talking to myself

Finding Motivation

Summer leaves you in a calm state. School starts. Hello panic mode. You grab a hold on your grind. Chill during reading week. W-wait. What do you mean I have a 3000 word assignment due tomorrow?

A few days ago I was supposed to start working on an assignment. Instead of exams or tests, a large component of my academics this semester is based on writing. During the last three years, I focused on my communications major, but this year I mainly took writing courses to complete my second major in professional writing.

Each week isn’t too intense; I only have one two-hour lecture from Monday to Thursday, yet I usually spend three hours of my day commuting. That’s maybe five hours of my day. What do I do for the other 11 hours? I don’t even know.

We’ve all been there before. We stare at our phones, click on a few YouTube videos, scroll along Facebook & Instagram, and suddenly it’s 10pm. What?

I keep telling myself to wake up early, eat a good breakfast, drink a lot of caffeine and get crackin’ on my day. Instead, I wake up right before noon, rush my breakfast, and constantly update myself on social media. It’s killing me. I’m aware that it’s ruining my academics, but I honestly don’t know how to get out of this slump. I mean, some days are really productive, but this post is mainly for the times I want to hide from the world and live in an imaginary world where university doesn’t exist.

I found that the best way for me to be productive is to surround myself with like-minded individuals. I like working in coffee shops, or in the library. A little bit of chatter in the background, but not so much. I like being surveilled, otherwise why would I work if nobody is watching me? Lately, I’ve been spending too much time alone in my room. I do have a desk, and I keep it clean, but usually time spent alone is when I want to pamper myself and relax.

Hey Brenda, what point are you trying to prove? Can you get to it already?


I was procrastinating on YouTube, committing one of my favourite anti-productive rituals – watching TedTalks videos. These are the worst, you feel like you gain a sense of knowledge and power learning from these leaders, but after 10-14 minutes of listening to someone telling you their “lifehacks”, they start becoming repetitive and you forget half of the enlightening information they bless you with.

That was until I started watching this TedTalks titled How to Stop Screwing Yourself Over. Within the first minute, I grabbed my notebook and started writing a list. Mel Robbins is a hilarious and likeable speaker who really gave me a different perspective on how to force yourself to live the life you want. Does this sound cliche? Well, it is. Somehow she reiterates a lot of what we tell ourselves everyday, but in an authoritative ‘idgaf if you listen, but I’m here anyways to inspire” tone.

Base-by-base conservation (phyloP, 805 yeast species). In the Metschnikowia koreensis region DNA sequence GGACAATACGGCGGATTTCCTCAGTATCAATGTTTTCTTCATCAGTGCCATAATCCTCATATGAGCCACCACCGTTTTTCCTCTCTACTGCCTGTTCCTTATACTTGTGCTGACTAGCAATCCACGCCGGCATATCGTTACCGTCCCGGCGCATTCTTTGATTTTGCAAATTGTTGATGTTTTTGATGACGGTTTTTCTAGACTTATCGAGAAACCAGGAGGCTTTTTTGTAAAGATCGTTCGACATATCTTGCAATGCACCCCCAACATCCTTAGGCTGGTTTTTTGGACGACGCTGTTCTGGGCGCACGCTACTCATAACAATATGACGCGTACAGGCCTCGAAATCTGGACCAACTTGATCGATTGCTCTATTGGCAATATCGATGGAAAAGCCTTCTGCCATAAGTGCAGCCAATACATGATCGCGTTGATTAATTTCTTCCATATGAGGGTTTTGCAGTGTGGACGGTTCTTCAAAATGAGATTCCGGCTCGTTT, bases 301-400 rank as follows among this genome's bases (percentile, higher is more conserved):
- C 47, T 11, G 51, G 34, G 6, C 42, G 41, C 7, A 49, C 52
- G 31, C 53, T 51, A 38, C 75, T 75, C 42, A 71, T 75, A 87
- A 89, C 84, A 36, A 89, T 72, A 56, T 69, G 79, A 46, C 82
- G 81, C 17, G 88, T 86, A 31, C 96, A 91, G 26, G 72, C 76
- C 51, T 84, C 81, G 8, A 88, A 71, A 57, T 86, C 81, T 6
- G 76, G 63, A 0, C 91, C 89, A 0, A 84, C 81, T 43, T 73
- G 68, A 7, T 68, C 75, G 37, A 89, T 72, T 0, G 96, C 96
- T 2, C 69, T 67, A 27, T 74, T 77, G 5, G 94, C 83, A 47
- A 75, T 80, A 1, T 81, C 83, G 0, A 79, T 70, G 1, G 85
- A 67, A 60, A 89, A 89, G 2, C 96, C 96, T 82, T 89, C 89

Here,  I have a compilation of tips that might be helpful for you:

  1. Getting what you want is simple, but not easy.

  2. The phrase “I’m fine”, means you’ve accepted your failure. Be honest with how you are feeling. If you’re mad, say you’re mad.

  3. You are never going to “feel like it”

    • You need to physically force yourself to do it. Nobody else cares enough, they’re worrying about their own lives.
  4. Force yourself

    • Get out of your head
    • Don’t listen to feelings (you’re never going to FEEL like doing it)
    • Get out of your comfort zone
    • Get OUTSIDE
      • Do you ever have those days where you sleep in until 3pm and find yourself laying in bed until midnight? Then you regret everything on Sunday when you’re freaking out about a paper that’s due tomorrow? This is me 24/7, and what I find helpful is getting out and going for a walk. Seriously. 5 minutes will do. Just leave your house. Breathe deeply. Look at some birds. Don’t get shat on.
  5. If you don’t do something within 5 seconds, you are pulling the emergency brake and killing ideas
    • Mel Robbins gave a great example. She said that if you feel like getting up and dancing, go up and dance. Many people shy away and after five seconds, the opportunity is missed. What did you lose from not getting up? If you feel an urge to do something, please do it within those 5 seconds, otherwise you already lost. Unless… the action you want to commit has negative implications. Then don’t do it.

If you’re reading this post, thank you. Thanks for procrastinating and allowing me five minutes of your day to read my work. I really hope this helps you jumpstart in whichever way you need. I’m in no way a “guru” or a professional, but sharing a little bit of wisdom I have can come a long way. I hope y’all get through midterm season!

❤ Bren




2 thoughts on “Finding Motivation

  1. So relevant at this point in the semester! Thanks for the reminder to just get shit done when I don’t feel like it, because there will never be a time when I’ll “feel like” studying for this test or writing that essay… Just gotta DO IT 🙂 Hope you’re powering through this semester ❤

    Liked by 1 person

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